Behind him, he could hear the smaller twin still howling like a wolf to the sky, and the other, Alexandru, muttering his nonsense words meant to calm and soothe. Dracul turned away from them, readying himself for what was to come—a hostage, death, who knew?

  Taking their master’s turned back as a signal the boys were no longer under his protection, the guards moved on them, a fitting sacrifice to stop the evil at their gates. Alexandru backed away, standing in front of Andrei, holding the book close, but a guard ripped it away. Alexandru sprang at him, fighting tooth and claw to retrieve it. In the fight, the small bindings broke, and
pages floated free. Andrei was huddled, crying on the floor, but seeing the pages torn away, he scrambled up to save them. A guard kicked the pages into the air, laughing to see the vile whelp cry out as he tried to catch them.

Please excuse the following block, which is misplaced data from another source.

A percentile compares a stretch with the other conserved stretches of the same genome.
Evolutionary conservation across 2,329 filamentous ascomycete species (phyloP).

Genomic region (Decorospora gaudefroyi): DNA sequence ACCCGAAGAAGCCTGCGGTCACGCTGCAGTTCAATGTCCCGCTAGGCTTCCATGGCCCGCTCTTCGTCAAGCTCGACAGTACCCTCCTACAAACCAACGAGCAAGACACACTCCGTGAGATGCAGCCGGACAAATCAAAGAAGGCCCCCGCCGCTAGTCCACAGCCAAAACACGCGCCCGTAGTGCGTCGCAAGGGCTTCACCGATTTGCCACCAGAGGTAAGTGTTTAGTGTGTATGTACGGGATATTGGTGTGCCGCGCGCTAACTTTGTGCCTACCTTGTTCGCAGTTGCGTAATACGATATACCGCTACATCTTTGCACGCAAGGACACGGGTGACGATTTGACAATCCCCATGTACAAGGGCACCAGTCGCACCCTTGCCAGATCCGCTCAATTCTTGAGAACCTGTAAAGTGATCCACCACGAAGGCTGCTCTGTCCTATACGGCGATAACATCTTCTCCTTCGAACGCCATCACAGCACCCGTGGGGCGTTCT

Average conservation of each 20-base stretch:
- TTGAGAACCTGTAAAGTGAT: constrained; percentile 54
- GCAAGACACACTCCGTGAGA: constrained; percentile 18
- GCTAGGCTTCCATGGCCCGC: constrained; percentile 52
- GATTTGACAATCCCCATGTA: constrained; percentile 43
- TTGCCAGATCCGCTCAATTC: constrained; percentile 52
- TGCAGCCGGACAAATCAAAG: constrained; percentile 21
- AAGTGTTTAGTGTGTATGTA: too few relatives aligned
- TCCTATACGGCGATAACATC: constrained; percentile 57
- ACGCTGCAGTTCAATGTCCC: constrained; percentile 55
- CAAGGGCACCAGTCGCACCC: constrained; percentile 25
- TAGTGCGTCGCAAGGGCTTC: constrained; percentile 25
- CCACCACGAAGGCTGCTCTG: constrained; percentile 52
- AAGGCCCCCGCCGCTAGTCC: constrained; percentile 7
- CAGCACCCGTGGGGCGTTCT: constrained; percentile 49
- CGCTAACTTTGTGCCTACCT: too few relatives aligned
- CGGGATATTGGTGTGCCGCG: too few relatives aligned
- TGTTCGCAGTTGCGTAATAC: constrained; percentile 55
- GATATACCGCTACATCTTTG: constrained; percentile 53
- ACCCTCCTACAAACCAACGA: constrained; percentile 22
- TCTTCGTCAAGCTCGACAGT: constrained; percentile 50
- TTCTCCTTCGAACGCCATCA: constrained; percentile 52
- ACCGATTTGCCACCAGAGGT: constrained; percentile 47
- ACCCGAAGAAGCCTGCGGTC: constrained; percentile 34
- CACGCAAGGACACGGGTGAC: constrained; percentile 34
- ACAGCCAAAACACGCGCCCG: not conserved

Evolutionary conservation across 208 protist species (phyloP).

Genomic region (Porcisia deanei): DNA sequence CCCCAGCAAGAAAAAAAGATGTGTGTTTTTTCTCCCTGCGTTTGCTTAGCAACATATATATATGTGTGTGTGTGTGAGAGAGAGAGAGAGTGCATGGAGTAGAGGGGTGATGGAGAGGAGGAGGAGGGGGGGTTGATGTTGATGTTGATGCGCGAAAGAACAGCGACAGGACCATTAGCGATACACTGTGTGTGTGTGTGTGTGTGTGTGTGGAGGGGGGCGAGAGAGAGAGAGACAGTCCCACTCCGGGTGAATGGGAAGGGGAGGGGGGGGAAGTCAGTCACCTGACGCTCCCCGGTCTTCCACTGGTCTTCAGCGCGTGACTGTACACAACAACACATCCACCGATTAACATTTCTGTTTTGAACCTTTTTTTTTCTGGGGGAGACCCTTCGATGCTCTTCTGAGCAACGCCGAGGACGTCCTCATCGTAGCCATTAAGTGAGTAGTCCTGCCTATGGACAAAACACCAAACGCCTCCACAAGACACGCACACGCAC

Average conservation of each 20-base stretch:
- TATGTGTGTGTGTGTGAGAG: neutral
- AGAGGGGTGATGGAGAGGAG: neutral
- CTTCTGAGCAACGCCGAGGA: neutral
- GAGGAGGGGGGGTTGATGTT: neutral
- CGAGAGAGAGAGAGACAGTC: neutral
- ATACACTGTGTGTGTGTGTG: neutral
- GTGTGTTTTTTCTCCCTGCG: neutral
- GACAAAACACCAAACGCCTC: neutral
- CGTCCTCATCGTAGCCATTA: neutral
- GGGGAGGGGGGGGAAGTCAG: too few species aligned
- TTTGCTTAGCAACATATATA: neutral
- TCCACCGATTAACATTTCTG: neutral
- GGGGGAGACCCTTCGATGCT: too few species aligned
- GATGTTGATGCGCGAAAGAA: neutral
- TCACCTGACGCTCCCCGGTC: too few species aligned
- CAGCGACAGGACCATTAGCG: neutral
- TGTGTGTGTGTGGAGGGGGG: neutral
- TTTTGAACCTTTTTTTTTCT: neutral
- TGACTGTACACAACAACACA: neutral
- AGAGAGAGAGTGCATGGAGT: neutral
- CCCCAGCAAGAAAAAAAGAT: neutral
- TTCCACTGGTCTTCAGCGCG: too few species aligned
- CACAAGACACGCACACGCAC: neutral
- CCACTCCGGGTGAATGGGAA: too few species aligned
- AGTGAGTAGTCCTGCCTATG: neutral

Dracul whirled about, snapped his fingers at his men, shouted for them to stop. They didn’t want to, but they didn’t want to die with a pike thrust through their bellies, either. Dracul looked at the boys frantically trying to gather the torn-out pages. He held out his hand, and a guard gave him the book. Before, whenever he’d been forced to confront their existence, he’d seen them only as objects of scorn, to be hidden away. But looking at them now, looking at the filthy book that held what surely had to be magic, he simply did not know. He flexed his healed hand, felt fear skitter deep inside, and he hated that, as well.